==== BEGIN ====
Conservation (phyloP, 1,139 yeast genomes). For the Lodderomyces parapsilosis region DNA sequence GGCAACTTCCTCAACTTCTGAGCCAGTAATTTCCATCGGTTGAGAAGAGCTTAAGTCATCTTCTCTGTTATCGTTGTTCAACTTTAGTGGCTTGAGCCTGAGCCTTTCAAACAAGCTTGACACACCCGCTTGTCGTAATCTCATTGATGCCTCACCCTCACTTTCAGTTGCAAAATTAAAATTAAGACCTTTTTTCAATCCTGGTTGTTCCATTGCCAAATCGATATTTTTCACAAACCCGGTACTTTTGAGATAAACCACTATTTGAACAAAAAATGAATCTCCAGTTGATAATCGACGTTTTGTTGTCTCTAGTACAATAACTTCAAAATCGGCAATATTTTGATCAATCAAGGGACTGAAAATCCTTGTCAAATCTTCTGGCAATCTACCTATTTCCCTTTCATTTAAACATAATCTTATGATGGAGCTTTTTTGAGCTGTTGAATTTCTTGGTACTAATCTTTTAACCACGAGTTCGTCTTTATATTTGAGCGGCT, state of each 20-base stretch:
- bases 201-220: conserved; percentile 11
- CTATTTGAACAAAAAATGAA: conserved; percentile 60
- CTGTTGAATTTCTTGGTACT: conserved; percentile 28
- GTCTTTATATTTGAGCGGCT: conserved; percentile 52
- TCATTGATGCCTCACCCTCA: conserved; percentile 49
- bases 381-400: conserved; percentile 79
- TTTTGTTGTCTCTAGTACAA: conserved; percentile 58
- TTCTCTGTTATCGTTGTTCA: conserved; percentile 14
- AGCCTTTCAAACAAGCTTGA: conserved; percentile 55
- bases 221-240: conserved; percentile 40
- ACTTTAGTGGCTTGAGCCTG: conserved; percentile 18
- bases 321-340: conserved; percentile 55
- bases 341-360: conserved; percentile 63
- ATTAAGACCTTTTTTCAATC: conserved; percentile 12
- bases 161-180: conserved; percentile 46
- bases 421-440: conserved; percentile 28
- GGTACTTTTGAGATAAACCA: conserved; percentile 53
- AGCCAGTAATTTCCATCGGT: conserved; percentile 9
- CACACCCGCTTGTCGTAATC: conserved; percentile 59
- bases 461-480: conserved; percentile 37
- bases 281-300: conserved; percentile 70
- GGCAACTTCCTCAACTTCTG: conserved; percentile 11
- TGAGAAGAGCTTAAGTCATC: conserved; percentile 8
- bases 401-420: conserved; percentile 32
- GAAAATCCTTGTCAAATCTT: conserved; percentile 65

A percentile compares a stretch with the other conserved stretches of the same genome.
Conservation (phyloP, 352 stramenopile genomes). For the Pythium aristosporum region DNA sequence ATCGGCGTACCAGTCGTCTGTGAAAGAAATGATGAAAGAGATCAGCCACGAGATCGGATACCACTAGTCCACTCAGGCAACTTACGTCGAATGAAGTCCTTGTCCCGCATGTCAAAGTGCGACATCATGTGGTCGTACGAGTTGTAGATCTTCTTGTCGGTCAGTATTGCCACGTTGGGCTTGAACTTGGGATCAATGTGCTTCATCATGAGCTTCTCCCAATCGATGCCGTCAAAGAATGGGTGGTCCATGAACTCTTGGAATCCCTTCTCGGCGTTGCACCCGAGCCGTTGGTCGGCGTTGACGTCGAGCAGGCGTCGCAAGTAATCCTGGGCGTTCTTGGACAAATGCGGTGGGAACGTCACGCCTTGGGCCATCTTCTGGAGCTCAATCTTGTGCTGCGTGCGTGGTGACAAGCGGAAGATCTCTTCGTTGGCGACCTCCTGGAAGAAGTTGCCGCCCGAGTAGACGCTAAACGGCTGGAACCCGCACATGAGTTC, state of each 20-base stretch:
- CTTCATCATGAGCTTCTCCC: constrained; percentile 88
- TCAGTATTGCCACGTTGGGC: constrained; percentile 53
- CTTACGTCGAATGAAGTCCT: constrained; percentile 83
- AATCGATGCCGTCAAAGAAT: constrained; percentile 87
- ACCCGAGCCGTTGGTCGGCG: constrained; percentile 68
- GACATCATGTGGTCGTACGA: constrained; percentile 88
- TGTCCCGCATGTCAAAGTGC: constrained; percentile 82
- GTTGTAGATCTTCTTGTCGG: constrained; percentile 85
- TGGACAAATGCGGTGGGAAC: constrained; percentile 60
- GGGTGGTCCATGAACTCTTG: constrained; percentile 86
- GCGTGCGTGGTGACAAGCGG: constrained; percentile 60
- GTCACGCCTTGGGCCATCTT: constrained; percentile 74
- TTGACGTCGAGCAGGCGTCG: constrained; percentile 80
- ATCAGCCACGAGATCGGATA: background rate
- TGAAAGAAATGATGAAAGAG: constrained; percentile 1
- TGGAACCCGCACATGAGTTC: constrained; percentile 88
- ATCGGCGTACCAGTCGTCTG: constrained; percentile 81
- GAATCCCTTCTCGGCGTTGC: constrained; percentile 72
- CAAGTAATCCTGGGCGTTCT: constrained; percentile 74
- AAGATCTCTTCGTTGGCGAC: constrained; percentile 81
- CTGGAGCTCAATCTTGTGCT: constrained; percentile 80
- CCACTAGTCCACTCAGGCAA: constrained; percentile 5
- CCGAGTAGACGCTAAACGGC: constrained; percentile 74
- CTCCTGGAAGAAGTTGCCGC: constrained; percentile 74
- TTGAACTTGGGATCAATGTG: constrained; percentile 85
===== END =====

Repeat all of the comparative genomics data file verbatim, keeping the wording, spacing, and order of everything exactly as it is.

Conservation (phyloP, 1,139 yeast genomes). For the Lodderomyces parapsilosis region DNA sequence GGCAACTTCCTCAACTTCTGAGCCAGTAATTTCCATCGGTTGAGAAGAGCTTAAGTCATCTTCTCTGTTATCGTTGTTCAACTTTAGTGGCTTGAGCCTGAGCCTTTCAAACAAGCTTGACACACCCGCTTGTCGTAATCTCATTGATGCCTCACCCTCACTTTCAGTTGCAAAATTAAAATTAAGACCTTTTTTCAATCCTGGTTGTTCCATTGCCAAATCGATATTTTTCACAAACCCGGTACTTTTGAGATAAACCACTATTTGAACAAAAAATGAATCTCCAGTTGATAATCGACGTTTTGTTGTCTCTAGTACAATAACTTCAAAATCGGCAATATTTTGATCAATCAAGGGACTGAAAATCCTTGTCAAATCTTCTGGCAATCTACCTATTTCCCTTTCATTTAAACATAATCTTATGATGGAGCTTTTTTGAGCTGTTGAATTTCTTGGTACTAATCTTTTAACCACGAGTTCGTCTTTATATTTGAGCGGCT, state of each 20-base stretch:
- bases 201-220: conserved; percentile 11
- CTATTTGAACAAAAAATGAA: conserved; percentile 60
- CTGTTGAATTTCTTGGTACT: conserved; percentile 28
- GTCTTTATATTTGAGCGGCT: conserved; percentile 52
- TCATTGATGCCTCACCCTCA: conserved; percentile 49
- bases 381-400: conserved; percentile 79
- TTTTGTTGTCTCTAGTACAA: conserved; percentile 58
- TTCTCTGTTATCGTTGTTCA: conserved; percentile 14
- AGCCTTTCAAACAAGCTTGA: conserved; percentile 55
- bases 221-240: conserved; percentile 40
- ACTTTAGTGGCTTGAGCCTG: conserved; percentile 18
- bases 321-340: conserved; percentile 55
- bases 341-360: conserved; percentile 63
- ATTAAGACCTTTTTTCAATC: conserved; percentile 12
- bases 161-180: conserved; percentile 46
- bases 421-440: conserved; percentile 28
- GGTACTTTTGAGATAAACCA: conserved; percentile 53
- AGCCAGTAATTTCCATCGGT: conserved; percentile 9
- CACACCCGCTTGTCGTAATC: conserved; percentile 59
- bases 461-480: conserved; percentile 37
- bases 281-300: conserved; percentile 70
- GGCAACTTCCTCAACTTCTG: conserved; percentile 11
- TGAGAAGAGCTTAAGTCATC: conserved; percentile 8
- bases 401-420: conserved; percentile 32
- GAAAATCCTTGTCAAATCTT: conserved; percentile 65

A percentile compares a stretch with the other conserved stretches of the same genome.
Conservation (phyloP, 352 stramenopile genomes). For the Pythium aristosporum region DNA sequence ATCGGCGTACCAGTCGTCTGTGAAAGAAATGATGAAAGAGATCAGCCACGAGATCGGATACCACTAGTCCACTCAGGCAACTTACGTCGAATGAAGTCCTTGTCCCGCATGTCAAAGTGCGACATCATGTGGTCGTACGAGTTGTAGATCTTCTTGTCGGTCAGTATTGCCACGTTGGGCTTGAACTTGGGATCAATGTGCTTCATCATGAGCTTCTCCCAATCGATGCCGTCAAAGAATGGGTGGTCCATGAACTCTTGGAATCCCTTCTCGGCGTTGCACCCGAGCCGTTGGTCGGCGTTGACGTCGAGCAGGCGTCGCAAGTAATCCTGGGCGTTCTTGGACAAATGCGGTGGGAACGTCACGCCTTGGGCCATCTTCTGGAGCTCAATCTTGTGCTGCGTGCGTGGTGACAAGCGGAAGATCTCTTCGTTGGCGACCTCCTGGAAGAAGTTGCCGCCCGAGTAGACGCTAAACGGCTGGAACCCGCACATGAGTTC, state of each 20-base stretch:
- CTTCATCATGAGCTTCTCCC: constrained; percentile 88
- TCAGTATTGCCACGTTGGGC: constrained; percentile 53
- CTTACGTCGAATGAAGTCCT: constrained; percentile 83
- AATCGATGCCGTCAAAGAAT: constrained; percentile 87
- ACCCGAGCCGTTGGTCGGCG: constrained; percentile 68
- GACATCATGTGGTCGTACGA: constrained; percentile 88
- TGTCCCGCATGTCAAAGTGC: constrained; percentile 82
- GTTGTAGATCTTCTTGTCGG: constrained; percentile 85
- TGGACAAATGCGGTGGGAAC: constrained; percentile 60
- GGGTGGTCCATGAACTCTTG: constrained; percentile 86
- GCGTGCGTGGTGACAAGCGG: constrained; percentile 60
- GTCACGCCTTGGGCCATCTT: constrained; percentile 74
- TTGACGTCGAGCAGGCGTCG: constrained; percentile 80
- ATCAGCCACGAGATCGGATA: background rate
- TGAAAGAAATGATGAAAGAG: constrained; percentile 1
- TGGAACCCGCACATGAGTTC: constrained; percentile 88
- ATCGGCGTACCAGTCGTCTG: constrained; percentile 81
- GAATCCCTTCTCGGCGTTGC: constrained; percentile 72
- CAAGTAATCCTGGGCGTTCT: constrained; percentile 74
- AAGATCTCTTCGTTGGCGAC: constrained; percentile 81
- CTGGAGCTCAATCTTGTGCT: constrained; percentile 80
- CCACTAGTCCACTCAGGCAA: constrained; percentile 5
- CCGAGTAGACGCTAAACGGC: constrained; percentile 74
- CTCCTGGAAGAAGTTGCCGC: constrained; percentile 74
- TTGAACTTGGGATCAATGTG: constrained; percentile 85